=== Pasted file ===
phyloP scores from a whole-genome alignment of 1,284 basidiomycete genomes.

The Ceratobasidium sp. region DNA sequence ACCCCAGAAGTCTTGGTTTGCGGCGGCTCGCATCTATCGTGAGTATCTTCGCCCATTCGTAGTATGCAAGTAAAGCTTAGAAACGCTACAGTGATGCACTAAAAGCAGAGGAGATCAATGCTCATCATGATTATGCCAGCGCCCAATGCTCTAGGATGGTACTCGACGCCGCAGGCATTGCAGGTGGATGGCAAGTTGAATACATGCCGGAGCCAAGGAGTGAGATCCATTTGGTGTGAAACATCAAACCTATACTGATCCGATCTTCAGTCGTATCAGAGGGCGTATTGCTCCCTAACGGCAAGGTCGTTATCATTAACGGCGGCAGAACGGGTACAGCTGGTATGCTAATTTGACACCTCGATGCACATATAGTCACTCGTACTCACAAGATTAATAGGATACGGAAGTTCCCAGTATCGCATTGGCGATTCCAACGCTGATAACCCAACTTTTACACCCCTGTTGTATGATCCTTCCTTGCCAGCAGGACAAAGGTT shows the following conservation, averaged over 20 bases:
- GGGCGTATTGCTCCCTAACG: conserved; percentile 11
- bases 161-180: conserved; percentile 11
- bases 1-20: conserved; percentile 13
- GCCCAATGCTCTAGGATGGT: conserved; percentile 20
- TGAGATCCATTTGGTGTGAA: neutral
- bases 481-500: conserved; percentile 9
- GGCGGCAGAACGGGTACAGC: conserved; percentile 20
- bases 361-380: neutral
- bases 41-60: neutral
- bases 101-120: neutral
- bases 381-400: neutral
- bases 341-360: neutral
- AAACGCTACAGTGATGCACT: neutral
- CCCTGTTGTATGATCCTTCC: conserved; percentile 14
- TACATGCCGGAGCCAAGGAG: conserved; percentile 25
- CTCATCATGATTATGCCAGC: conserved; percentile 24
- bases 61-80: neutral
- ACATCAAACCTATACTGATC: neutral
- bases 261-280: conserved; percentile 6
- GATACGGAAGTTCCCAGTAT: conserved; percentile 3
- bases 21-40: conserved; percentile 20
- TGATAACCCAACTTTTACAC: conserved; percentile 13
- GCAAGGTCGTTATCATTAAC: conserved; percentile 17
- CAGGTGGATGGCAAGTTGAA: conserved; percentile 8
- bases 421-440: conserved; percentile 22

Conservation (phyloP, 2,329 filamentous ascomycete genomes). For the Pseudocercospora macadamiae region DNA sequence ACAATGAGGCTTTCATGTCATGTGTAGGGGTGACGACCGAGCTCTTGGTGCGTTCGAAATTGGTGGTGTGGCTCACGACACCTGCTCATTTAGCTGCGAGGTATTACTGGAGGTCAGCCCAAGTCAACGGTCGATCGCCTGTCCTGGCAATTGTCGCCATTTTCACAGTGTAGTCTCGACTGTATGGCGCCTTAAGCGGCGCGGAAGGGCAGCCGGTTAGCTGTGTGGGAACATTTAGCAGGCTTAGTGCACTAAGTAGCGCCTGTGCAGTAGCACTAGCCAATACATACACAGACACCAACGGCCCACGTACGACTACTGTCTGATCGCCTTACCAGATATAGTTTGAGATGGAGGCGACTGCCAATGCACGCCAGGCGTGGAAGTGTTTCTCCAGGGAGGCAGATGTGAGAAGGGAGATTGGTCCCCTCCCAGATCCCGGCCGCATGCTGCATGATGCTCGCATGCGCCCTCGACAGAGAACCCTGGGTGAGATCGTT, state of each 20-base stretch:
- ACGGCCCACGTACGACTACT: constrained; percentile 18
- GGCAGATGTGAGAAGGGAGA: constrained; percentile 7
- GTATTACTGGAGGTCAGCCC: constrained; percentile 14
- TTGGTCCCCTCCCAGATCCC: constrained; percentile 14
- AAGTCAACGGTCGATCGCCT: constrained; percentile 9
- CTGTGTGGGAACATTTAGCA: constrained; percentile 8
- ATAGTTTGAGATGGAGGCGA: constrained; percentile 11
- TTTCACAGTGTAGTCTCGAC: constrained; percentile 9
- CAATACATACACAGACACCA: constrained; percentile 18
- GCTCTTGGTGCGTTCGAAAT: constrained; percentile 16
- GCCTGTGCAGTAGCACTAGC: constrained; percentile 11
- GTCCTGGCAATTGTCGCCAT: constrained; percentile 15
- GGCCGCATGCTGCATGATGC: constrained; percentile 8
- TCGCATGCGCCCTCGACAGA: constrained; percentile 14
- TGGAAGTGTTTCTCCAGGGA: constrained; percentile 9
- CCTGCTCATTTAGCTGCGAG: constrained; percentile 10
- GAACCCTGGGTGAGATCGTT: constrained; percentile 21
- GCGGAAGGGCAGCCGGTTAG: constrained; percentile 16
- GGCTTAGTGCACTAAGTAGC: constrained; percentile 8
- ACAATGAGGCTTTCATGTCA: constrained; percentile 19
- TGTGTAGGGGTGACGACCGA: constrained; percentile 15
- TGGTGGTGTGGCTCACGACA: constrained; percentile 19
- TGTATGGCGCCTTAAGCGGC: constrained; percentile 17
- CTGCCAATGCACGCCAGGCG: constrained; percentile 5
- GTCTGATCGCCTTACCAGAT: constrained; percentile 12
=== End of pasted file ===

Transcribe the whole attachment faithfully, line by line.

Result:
phyloP scores from a whole-genome alignment of 1,284 basidiomycete genomes.

The Ceratobasidium sp. region DNA sequence ACCCCAGAAGTCTTGGTTTGCGGCGGCTCGCATCTATCGTGAGTATCTTCGCCCATTCGTAGTATGCAAGTAAAGCTTAGAAACGCTACAGTGATGCACTAAAAGCAGAGGAGATCAATGCTCATCATGATTATGCCAGCGCCCAATGCTCTAGGATGGTACTCGACGCCGCAGGCATTGCAGGTGGATGGCAAGTTGAATACATGCCGGAGCCAAGGAGTGAGATCCATTTGGTGTGAAACATCAAACCTATACTGATCCGATCTTCAGTCGTATCAGAGGGCGTATTGCTCCCTAACGGCAAGGTCGTTATCATTAACGGCGGCAGAACGGGTACAGCTGGTATGCTAATTTGACACCTCGATGCACATATAGTCACTCGTACTCACAAGATTAATAGGATACGGAAGTTCCCAGTATCGCATTGGCGATTCCAACGCTGATAACCCAACTTTTACACCCCTGTTGTATGATCCTTCCTTGCCAGCAGGACAAAGGTT shows the following conservation, averaged over 20 bases:
- GGGCGTATTGCTCCCTAACG: conserved; percentile 11
- bases 161-180: conserved; percentile 11
- bases 1-20: conserved; percentile 13
- GCCCAATGCTCTAGGATGGT: conserved; percentile 20
- TGAGATCCATTTGGTGTGAA: neutral
- bases 481-500: conserved; percentile 9
- GGCGGCAGAACGGGTACAGC: conserved; percentile 20
- bases 361-380: neutral
- bases 41-60: neutral
- bases 101-120: neutral
- bases 381-400: neutral
- bases 341-360: neutral
- AAACGCTACAGTGATGCACT: neutral
- CCCTGTTGTATGATCCTTCC: conserved; percentile 14
- TACATGCCGGAGCCAAGGAG: conserved; percentile 25
- CTCATCATGATTATGCCAGC: conserved; percentile 24
- bases 61-80: neutral
- ACATCAAACCTATACTGATC: neutral
- bases 261-280: conserved; percentile 6
- GATACGGAAGTTCCCAGTAT: conserved; percentile 3
- bases 21-40: conserved; percentile 20
- TGATAACCCAACTTTTACAC: conserved; percentile 13
- GCAAGGTCGTTATCATTAAC: conserved; percentile 17
- CAGGTGGATGGCAAGTTGAA: conserved; percentile 8
- bases 421-440: conserved; percentile 22

Conservation (phyloP, 2,329 filamentous ascomycete genomes). For the Pseudocercospora macadamiae region DNA sequence ACAATGAGGCTTTCATGTCATGTGTAGGGGTGACGACCGAGCTCTTGGTGCGTTCGAAATTGGTGGTGTGGCTCACGACACCTGCTCATTTAGCTGCGAGGTATTACTGGAGGTCAGCCCAAGTCAACGGTCGATCGCCTGTCCTGGCAATTGTCGCCATTTTCACAGTGTAGTCTCGACTGTATGGCGCCTTAAGCGGCGCGGAAGGGCAGCCGGTTAGCTGTGTGGGAACATTTAGCAGGCTTAGTGCACTAAGTAGCGCCTGTGCAGTAGCACTAGCCAATACATACACAGACACCAACGGCCCACGTACGACTACTGTCTGATCGCCTTACCAGATATAGTTTGAGATGGAGGCGACTGCCAATGCACGCCAGGCGTGGAAGTGTTTCTCCAGGGAGGCAGATGTGAGAAGGGAGATTGGTCCCCTCCCAGATCCCGGCCGCATGCTGCATGATGCTCGCATGCGCCCTCGACAGAGAACCCTGGGTGAGATCGTT, state of each 20-base stretch:
- ACGGCCCACGTACGACTACT: constrained; percentile 18
- GGCAGATGTGAGAAGGGAGA: constrained; percentile 7
- GTATTACTGGAGGTCAGCCC: constrained; percentile 14
- TTGGTCCCCTCCCAGATCCC: constrained; percentile 14
- AAGTCAACGGTCGATCGCCT: constrained; percentile 9
- CTGTGTGGGAACATTTAGCA: constrained; percentile 8
- ATAGTTTGAGATGGAGGCGA: constrained; percentile 11
- TTTCACAGTGTAGTCTCGAC: constrained; percentile 9
- CAATACATACACAGACACCA: constrained; percentile 18
- GCTCTTGGTGCGTTCGAAAT: constrained; percentile 16
- GCCTGTGCAGTAGCACTAGC: constrained; percentile 11
- GTCCTGGCAATTGTCGCCAT: constrained; percentile 15
- GGCCGCATGCTGCATGATGC: constrained; percentile 8
- TCGCATGCGCCCTCGACAGA: constrained; percentile 14
- TGGAAGTGTTTCTCCAGGGA: constrained; percentile 9
- CCTGCTCATTTAGCTGCGAG: constrained; percentile 10
- GAACCCTGGGTGAGATCGTT: constrained; percentile 21
- GCGGAAGGGCAGCCGGTTAG: constrained; percentile 16
- GGCTTAGTGCACTAAGTAGC: constrained; percentile 8
- ACAATGAGGCTTTCATGTCA: constrained; percentile 19
- TGTGTAGGGGTGACGACCGA: constrained; percentile 15
- TGGTGGTGTGGCTCACGACA: constrained; percentile 19
- TGTATGGCGCCTTAAGCGGC: constrained; percentile 17
- CTGCCAATGCACGCCAGGCG: constrained; percentile 5
- GTCTGATCGCCTTACCAGAT: constrained; percentile 12